Mancuso set to tackle downhill
SESTRIERE COLLE, Italy – Julia Mancuso can relax a little at this point in the Olympics.
After posting the best result for American women with a seventh place Wednesday in the Olympic downhill and getting the slalom portion of her combined event taken care of,
Mancuso can breathe a little easier.
“I got my first Olympic race out of the way with the downhill, so my nerves aren’t anything compared to that,” said Mancuso after Friday night’s slalom portion of the Olympic combined event, which wraps up Saturday with downhill.
“I don’t train slalom any more at all, so it was really hard,” she said. “The downhill for me is easier, because I can just ski. The slalom is where you can actually take risks.”
For someone who doesn’t train a lot of slalom, Mancuso stands in 11th place going into the downhill. The 21-year-old from Olympic Valley, Calif., is ranked ninth in the world this season in combined, super-G and giant slalom and is eighth in downhill.
Although she finished eighth in slalom in last year’s world championships, slalom is clearly Mancuso’s weakest discipline. Among the likes of Croatia’s Janica Kostelic and Sweden’s Anja Paerson, when it comes to slalom, Mancuso feels she has something to learn.
“I feel I’m in a different league when I ski slalom,” she said. “All the girls have been really impressive this year. In most of our races, the time gap between the top three and the top 10 has been huge. There’s a lot of work to be done in that part of the field, myself included.”
Making or breaking a combined event, racers say, falls far more to the slalom portion of the event than downhill. Mancuso said it favors those who excel more in slalom than downhill.
“The combined really needs to change format,” Mancuso said. “We’ve had some super combined (consisting of one downhill and one slalom run) on the World Cup. That’s a pretty good format. Or make the downhill longer and more difficult.”
Because Friday’s downhill combined race was postponed to Saturday, racers had to flip-flop their typical combined mentality, skiing the slalom first.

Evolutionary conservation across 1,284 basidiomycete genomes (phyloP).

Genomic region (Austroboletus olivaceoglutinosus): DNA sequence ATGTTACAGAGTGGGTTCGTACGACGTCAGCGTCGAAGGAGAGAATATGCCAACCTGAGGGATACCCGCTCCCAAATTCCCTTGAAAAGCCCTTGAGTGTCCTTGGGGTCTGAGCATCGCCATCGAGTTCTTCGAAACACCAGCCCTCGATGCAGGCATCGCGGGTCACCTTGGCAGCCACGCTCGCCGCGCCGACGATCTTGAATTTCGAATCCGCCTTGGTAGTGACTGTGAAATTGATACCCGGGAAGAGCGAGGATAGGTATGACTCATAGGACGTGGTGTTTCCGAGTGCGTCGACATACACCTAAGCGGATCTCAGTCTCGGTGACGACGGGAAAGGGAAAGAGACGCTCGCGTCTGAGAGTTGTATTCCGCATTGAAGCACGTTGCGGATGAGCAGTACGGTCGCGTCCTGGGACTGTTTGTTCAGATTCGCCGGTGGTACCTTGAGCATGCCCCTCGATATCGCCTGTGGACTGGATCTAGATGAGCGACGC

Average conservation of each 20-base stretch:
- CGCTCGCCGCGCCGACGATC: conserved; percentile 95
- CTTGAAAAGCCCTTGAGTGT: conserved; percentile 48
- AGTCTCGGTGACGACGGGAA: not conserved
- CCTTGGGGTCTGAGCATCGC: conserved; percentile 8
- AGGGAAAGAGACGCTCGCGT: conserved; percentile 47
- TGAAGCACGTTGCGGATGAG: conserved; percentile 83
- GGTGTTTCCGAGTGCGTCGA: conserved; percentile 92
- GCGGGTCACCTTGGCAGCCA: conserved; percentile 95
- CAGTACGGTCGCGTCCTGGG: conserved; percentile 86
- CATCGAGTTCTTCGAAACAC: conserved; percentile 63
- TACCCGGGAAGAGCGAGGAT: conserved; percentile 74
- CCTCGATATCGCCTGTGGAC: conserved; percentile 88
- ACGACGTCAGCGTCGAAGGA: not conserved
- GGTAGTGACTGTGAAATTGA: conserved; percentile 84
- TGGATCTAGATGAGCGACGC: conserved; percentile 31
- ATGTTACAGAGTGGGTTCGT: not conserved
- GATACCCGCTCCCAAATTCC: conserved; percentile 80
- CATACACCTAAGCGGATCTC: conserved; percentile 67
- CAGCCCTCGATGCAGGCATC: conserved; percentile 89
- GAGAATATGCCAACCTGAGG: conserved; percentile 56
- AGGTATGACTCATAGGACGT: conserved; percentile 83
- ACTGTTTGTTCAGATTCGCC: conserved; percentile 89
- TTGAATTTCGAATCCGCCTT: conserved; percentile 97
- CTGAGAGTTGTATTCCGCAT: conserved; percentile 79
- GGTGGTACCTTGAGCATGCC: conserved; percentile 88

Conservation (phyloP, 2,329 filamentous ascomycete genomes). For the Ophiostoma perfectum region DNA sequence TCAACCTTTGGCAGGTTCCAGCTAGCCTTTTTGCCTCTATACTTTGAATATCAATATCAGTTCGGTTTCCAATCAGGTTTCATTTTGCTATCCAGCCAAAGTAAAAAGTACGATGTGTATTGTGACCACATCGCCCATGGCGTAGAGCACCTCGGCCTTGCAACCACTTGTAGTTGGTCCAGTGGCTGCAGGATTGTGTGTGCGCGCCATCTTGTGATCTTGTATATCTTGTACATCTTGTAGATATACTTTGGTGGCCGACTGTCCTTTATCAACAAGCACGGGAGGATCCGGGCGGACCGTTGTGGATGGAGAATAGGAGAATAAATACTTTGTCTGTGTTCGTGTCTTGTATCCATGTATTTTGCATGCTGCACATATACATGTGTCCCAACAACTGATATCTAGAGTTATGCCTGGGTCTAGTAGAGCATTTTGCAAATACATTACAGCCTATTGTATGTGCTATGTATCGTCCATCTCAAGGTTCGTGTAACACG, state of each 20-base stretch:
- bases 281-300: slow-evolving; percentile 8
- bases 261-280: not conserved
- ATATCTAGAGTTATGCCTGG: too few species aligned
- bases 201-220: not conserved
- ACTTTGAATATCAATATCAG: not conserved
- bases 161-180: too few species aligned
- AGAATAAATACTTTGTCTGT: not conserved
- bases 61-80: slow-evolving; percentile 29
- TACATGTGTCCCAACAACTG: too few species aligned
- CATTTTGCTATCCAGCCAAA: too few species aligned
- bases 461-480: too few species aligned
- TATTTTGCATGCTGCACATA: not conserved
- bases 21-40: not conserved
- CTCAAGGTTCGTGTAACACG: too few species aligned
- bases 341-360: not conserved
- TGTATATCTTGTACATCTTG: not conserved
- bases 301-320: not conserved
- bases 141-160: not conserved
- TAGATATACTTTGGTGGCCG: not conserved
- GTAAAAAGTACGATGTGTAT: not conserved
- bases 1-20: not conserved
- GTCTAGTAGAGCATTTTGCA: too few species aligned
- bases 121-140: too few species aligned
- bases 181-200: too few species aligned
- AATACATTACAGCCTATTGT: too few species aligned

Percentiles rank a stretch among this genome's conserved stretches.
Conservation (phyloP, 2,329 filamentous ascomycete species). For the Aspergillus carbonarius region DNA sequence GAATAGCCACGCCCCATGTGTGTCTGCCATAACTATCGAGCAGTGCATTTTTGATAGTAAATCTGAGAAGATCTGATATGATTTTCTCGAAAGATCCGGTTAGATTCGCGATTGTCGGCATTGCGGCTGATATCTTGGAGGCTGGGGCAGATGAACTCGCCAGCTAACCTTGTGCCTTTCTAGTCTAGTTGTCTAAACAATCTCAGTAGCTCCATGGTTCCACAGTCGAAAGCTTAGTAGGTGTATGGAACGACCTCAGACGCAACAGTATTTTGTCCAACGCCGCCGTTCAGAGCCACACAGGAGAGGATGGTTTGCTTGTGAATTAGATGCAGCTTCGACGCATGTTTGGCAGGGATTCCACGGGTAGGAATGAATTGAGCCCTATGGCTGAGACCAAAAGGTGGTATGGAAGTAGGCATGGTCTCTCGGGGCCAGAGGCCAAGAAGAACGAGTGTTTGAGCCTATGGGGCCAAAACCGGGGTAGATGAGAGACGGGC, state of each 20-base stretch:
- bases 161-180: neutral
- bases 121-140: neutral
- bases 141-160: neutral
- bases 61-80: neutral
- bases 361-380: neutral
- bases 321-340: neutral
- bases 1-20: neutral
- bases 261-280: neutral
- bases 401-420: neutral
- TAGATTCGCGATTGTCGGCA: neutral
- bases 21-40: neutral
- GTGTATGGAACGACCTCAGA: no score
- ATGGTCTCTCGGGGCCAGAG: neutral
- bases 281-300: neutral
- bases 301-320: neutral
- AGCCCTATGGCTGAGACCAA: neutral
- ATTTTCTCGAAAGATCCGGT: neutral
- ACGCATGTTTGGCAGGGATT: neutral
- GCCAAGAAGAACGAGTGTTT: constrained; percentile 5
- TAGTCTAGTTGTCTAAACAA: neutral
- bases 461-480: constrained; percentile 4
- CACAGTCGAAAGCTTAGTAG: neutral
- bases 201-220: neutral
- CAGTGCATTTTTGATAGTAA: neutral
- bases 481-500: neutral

“For me, it makes me focus on each race singularly,” Mancuso said. “It’s not so much tactics. You just have to go out there and have your best slalom race, because that’s the only place you can win or lose the combined. It’s hard to take risks in the downhill.”
Mancuso finished 13th in the Olympic combined event in 2002. She said the atmosphere this time around is very different than it was in Salt Lake City. For the Torino Games, rather than staying in the Olympic village, Mancuso is living in her own RV. And besides the large fan club she brought along and the natural acknowledgement she receives for her very Italian last name, things are eerily quieter in Italy than they were in Utah.
“At the Salt Lake Games, there were a lot more people and the crowd was a lot more excited,” Mancuso said. “Maybe it was hard (to draw attendance for Friday’s slalom), because it was storming. But it just seems like we’re so far up here (in Sestriere, two hours from Torino), so it’s hard for people to come out.”
The Italians working for the Games, Mancuso said, are really into it. Those watching, as far as she can tell, are not.
“As far as all the course workers and the crew, they’re really excited and they’ve done a great job,” she said. “I haven’t noticed too much Italian spunk in the crowd, but it’s been a really fun time. Everyone involved with volunteering is doing a really good job.”
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